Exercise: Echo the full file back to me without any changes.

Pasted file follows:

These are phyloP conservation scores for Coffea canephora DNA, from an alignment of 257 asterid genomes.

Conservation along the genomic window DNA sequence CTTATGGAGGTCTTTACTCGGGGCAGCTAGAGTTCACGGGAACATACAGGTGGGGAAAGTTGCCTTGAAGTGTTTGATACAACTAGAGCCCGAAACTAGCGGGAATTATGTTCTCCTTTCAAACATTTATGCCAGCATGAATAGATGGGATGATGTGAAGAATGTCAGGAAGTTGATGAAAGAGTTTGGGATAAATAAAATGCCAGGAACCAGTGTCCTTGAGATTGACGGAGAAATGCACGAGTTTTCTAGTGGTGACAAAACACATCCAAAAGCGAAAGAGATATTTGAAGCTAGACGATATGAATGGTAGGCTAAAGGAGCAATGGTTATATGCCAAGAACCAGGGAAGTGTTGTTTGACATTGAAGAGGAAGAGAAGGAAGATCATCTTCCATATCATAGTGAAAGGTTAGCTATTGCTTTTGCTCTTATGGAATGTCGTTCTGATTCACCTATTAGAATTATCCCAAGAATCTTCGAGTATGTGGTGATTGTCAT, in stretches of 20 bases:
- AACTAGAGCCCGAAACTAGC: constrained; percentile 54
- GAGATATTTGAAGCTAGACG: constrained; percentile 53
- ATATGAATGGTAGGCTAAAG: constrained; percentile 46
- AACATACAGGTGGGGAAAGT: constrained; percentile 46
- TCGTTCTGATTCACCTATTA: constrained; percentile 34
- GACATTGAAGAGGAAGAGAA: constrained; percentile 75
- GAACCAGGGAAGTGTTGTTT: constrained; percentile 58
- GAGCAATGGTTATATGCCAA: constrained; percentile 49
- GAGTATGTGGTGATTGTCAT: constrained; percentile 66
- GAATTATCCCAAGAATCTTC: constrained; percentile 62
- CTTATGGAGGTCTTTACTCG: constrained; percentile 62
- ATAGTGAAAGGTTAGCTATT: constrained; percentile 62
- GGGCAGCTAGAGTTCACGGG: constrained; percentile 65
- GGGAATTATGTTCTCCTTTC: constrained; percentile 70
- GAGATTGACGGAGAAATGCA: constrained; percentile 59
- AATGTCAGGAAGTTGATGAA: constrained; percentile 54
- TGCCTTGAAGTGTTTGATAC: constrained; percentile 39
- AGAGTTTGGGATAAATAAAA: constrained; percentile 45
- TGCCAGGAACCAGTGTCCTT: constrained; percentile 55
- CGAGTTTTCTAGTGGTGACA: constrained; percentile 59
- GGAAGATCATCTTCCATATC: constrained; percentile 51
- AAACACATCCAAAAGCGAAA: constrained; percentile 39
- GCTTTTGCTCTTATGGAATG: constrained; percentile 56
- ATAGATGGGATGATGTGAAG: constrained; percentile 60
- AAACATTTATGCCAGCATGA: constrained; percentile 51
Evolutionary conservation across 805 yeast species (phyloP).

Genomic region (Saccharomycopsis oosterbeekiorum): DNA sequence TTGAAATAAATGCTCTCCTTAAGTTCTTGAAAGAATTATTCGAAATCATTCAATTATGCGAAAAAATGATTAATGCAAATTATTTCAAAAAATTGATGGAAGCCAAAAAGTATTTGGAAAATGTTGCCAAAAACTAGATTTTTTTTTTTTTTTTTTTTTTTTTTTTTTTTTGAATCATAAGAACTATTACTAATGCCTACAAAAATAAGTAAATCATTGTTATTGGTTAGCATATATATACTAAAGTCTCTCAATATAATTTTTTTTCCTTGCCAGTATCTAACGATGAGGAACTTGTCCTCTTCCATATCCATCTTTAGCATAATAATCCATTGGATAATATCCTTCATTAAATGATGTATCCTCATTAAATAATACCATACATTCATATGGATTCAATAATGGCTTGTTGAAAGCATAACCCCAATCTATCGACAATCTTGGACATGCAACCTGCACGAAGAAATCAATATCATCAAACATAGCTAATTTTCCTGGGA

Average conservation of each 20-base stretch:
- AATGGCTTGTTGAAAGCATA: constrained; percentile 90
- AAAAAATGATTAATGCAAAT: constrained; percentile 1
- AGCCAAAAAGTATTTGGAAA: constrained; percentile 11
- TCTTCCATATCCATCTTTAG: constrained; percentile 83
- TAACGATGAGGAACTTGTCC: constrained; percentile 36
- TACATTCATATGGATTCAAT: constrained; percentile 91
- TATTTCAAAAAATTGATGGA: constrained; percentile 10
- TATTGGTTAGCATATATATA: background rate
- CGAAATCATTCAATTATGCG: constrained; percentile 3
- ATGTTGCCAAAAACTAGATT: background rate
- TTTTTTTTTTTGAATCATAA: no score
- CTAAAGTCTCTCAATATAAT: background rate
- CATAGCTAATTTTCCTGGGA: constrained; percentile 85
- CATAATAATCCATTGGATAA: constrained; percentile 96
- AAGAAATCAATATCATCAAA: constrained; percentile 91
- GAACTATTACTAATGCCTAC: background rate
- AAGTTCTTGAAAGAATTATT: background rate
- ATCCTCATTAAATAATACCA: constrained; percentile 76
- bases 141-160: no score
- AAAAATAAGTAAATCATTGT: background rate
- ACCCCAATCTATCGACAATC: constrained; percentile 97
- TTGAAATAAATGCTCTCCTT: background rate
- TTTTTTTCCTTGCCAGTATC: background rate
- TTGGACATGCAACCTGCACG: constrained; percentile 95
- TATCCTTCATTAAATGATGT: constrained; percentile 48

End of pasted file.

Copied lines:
These are phyloP conservation scores for Coffea canephora DNA, from an alignment of 257 asterid genomes.

Conservation along the genomic window DNA sequence CTTATGGAGGTCTTTACTCGGGGCAGCTAGAGTTCACGGGAACATACAGGTGGGGAAAGTTGCCTTGAAGTGTTTGATACAACTAGAGCCCGAAACTAGCGGGAATTATGTTCTCCTTTCAAACATTTATGCCAGCATGAATAGATGGGATGATGTGAAGAATGTCAGGAAGTTGATGAAAGAGTTTGGGATAAATAAAATGCCAGGAACCAGTGTCCTTGAGATTGACGGAGAAATGCACGAGTTTTCTAGTGGTGACAAAACACATCCAAAAGCGAAAGAGATATTTGAAGCTAGACGATATGAATGGTAGGCTAAAGGAGCAATGGTTATATGCCAAGAACCAGGGAAGTGTTGTTTGACATTGAAGAGGAAGAGAAGGAAGATCATCTTCCATATCATAGTGAAAGGTTAGCTATTGCTTTTGCTCTTATGGAATGTCGTTCTGATTCACCTATTAGAATTATCCCAAGAATCTTCGAGTATGTGGTGATTGTCAT, in stretches of 20 bases:
- AACTAGAGCCCGAAACTAGC: constrained; percentile 54
- GAGATATTTGAAGCTAGACG: constrained; percentile 53
- ATATGAATGGTAGGCTAAAG: constrained; percentile 46
- AACATACAGGTGGGGAAAGT: constrained; percentile 46
- TCGTTCTGATTCACCTATTA: constrained; percentile 34
- GACATTGAAGAGGAAGAGAA: constrained; percentile 75
- GAACCAGGGAAGTGTTGTTT: constrained; percentile 58
- GAGCAATGGTTATATGCCAA: constrained; percentile 49
- GAGTATGTGGTGATTGTCAT: constrained; percentile 66
- GAATTATCCCAAGAATCTTC: constrained; percentile 62
- CTTATGGAGGTCTTTACTCG: constrained; percentile 62
- ATAGTGAAAGGTTAGCTATT: constrained; percentile 62
- GGGCAGCTAGAGTTCACGGG: constrained; percentile 65
- GGGAATTATGTTCTCCTTTC: constrained; percentile 70
- GAGATTGACGGAGAAATGCA: constrained; percentile 59
- AATGTCAGGAAGTTGATGAA: constrained; percentile 54
- TGCCTTGAAGTGTTTGATAC: constrained; percentile 39
- AGAGTTTGGGATAAATAAAA: constrained; percentile 45
- TGCCAGGAACCAGTGTCCTT: constrained; percentile 55
- CGAGTTTTCTAGTGGTGACA: constrained; percentile 59
- GGAAGATCATCTTCCATATC: constrained; percentile 51
- AAACACATCCAAAAGCGAAA: constrained; percentile 39
- GCTTTTGCTCTTATGGAATG: constrained; percentile 56
- ATAGATGGGATGATGTGAAG: constrained; percentile 60
- AAACATTTATGCCAGCATGA: constrained; percentile 51
Evolutionary conservation across 805 yeast species (phyloP).

Genomic region (Saccharomycopsis oosterbeekiorum): DNA sequence TTGAAATAAATGCTCTCCTTAAGTTCTTGAAAGAATTATTCGAAATCATTCAATTATGCGAAAAAATGATTAATGCAAATTATTTCAAAAAATTGATGGAAGCCAAAAAGTATTTGGAAAATGTTGCCAAAAACTAGATTTTTTTTTTTTTTTTTTTTTTTTTTTTTTTTTGAATCATAAGAACTATTACTAATGCCTACAAAAATAAGTAAATCATTGTTATTGGTTAGCATATATATACTAAAGTCTCTCAATATAATTTTTTTTCCTTGCCAGTATCTAACGATGAGGAACTTGTCCTCTTCCATATCCATCTTTAGCATAATAATCCATTGGATAATATCCTTCATTAAATGATGTATCCTCATTAAATAATACCATACATTCATATGGATTCAATAATGGCTTGTTGAAAGCATAACCCCAATCTATCGACAATCTTGGACATGCAACCTGCACGAAGAAATCAATATCATCAAACATAGCTAATTTTCCTGGGA

Average conservation of each 20-base stretch:
- AATGGCTTGTTGAAAGCATA: constrained; percentile 90
- AAAAAATGATTAATGCAAAT: constrained; percentile 1
- AGCCAAAAAGTATTTGGAAA: constrained; percentile 11
- TCTTCCATATCCATCTTTAG: constrained; percentile 83
- TAACGATGAGGAACTTGTCC: constrained; percentile 36
- TACATTCATATGGATTCAAT: constrained; percentile 91
- TATTTCAAAAAATTGATGGA: constrained; percentile 10
- TATTGGTTAGCATATATATA: background rate
- CGAAATCATTCAATTATGCG: constrained; percentile 3
- ATGTTGCCAAAAACTAGATT: background rate
- TTTTTTTTTTTGAATCATAA: no score
- CTAAAGTCTCTCAATATAAT: background rate
- CATAGCTAATTTTCCTGGGA: constrained; percentile 85
- CATAATAATCCATTGGATAA: constrained; percentile 96
- AAGAAATCAATATCATCAAA: constrained; percentile 91
- GAACTATTACTAATGCCTAC: background rate
- AAGTTCTTGAAAGAATTATT: background rate
- ATCCTCATTAAATAATACCA: constrained; percentile 76
- bases 141-160: no score
- AAAAATAAGTAAATCATTGT: background rate
- ACCCCAATCTATCGACAATC: constrained; percentile 97
- TTGAAATAAATGCTCTCCTT: background rate
- TTTTTTTCCTTGCCAGTATC: background rate
- TTGGACATGCAACCTGCACG: constrained; percentile 95
- TATCCTTCATTAAATGATGT: constrained; percentile 48